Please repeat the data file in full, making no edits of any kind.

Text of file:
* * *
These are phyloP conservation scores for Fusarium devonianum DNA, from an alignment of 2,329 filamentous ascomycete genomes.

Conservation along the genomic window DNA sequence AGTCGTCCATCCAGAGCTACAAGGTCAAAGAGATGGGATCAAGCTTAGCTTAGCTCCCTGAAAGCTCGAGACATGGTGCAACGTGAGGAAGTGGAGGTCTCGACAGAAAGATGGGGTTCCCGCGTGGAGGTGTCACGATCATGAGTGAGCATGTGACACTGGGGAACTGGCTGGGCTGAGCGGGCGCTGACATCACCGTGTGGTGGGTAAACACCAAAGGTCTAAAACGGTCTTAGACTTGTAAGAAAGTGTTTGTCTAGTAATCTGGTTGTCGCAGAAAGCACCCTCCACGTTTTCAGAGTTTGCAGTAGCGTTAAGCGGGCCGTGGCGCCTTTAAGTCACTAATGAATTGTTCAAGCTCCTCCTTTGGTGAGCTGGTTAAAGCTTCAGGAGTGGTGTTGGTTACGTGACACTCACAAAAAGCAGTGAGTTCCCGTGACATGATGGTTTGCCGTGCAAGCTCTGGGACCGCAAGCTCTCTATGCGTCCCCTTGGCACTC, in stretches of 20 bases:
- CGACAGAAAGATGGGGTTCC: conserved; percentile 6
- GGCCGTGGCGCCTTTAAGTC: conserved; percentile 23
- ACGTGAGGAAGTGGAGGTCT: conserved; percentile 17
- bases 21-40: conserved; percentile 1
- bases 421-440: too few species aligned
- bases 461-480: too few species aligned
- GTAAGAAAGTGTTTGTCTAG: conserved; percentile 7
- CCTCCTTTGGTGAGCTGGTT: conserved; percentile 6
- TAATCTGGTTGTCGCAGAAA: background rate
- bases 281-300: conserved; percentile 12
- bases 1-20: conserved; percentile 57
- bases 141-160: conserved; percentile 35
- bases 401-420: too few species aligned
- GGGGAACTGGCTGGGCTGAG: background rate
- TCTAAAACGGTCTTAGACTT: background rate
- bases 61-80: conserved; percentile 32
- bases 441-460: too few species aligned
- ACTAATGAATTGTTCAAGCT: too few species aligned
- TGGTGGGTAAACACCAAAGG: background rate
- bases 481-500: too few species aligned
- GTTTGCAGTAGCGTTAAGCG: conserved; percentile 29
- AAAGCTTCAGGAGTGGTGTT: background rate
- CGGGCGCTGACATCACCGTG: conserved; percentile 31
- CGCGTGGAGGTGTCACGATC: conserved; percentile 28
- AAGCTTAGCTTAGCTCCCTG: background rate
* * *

These are phyloP conservation scores for Fusarium devonianum DNA, from an alignment of 2,329 filamentous ascomycete genomes.

Conservation along the genomic window DNA sequence AGTCGTCCATCCAGAGCTACAAGGTCAAAGAGATGGGATCAAGCTTAGCTTAGCTCCCTGAAAGCTCGAGACATGGTGCAACGTGAGGAAGTGGAGGTCTCGACAGAAAGATGGGGTTCCCGCGTGGAGGTGTCACGATCATGAGTGAGCATGTGACACTGGGGAACTGGCTGGGCTGAGCGGGCGCTGACATCACCGTGTGGTGGGTAAACACCAAAGGTCTAAAACGGTCTTAGACTTGTAAGAAAGTGTTTGTCTAGTAATCTGGTTGTCGCAGAAAGCACCCTCCACGTTTTCAGAGTTTGCAGTAGCGTTAAGCGGGCCGTGGCGCCTTTAAGTCACTAATGAATTGTTCAAGCTCCTCCTTTGGTGAGCTGGTTAAAGCTTCAGGAGTGGTGTTGGTTACGTGACACTCACAAAAAGCAGTGAGTTCCCGTGACATGATGGTTTGCCGTGCAAGCTCTGGGACCGCAAGCTCTCTATGCGTCCCCTTGGCACTC, in stretches of 20 bases:
- CGACAGAAAGATGGGGTTCC: conserved; percentile 6
- GGCCGTGGCGCCTTTAAGTC: conserved; percentile 23
- ACGTGAGGAAGTGGAGGTCT: conserved; percentile 17
- bases 21-40: conserved; percentile 1
- bases 421-440: too few species aligned
- bases 461-480: too few species aligned
- GTAAGAAAGTGTTTGTCTAG: conserved; percentile 7
- CCTCCTTTGGTGAGCTGGTT: conserved; percentile 6
- TAATCTGGTTGTCGCAGAAA: background rate
- bases 281-300: conserved; percentile 12
- bases 1-20: conserved; percentile 57
- bases 141-160: conserved; percentile 35
- bases 401-420: too few species aligned
- GGGGAACTGGCTGGGCTGAG: background rate
- TCTAAAACGGTCTTAGACTT: background rate
- bases 61-80: conserved; percentile 32
- bases 441-460: too few species aligned
- ACTAATGAATTGTTCAAGCT: too few species aligned
- TGGTGGGTAAACACCAAAGG: background rate
- bases 481-500: too few species aligned
- GTTTGCAGTAGCGTTAAGCG: conserved; percentile 29
- AAAGCTTCAGGAGTGGTGTT: background rate
- CGGGCGCTGACATCACCGTG: conserved; percentile 31
- CGCGTGGAGGTGTCACGATC: conserved; percentile 28
- AAGCTTAGCTTAGCTCCCTG: background rate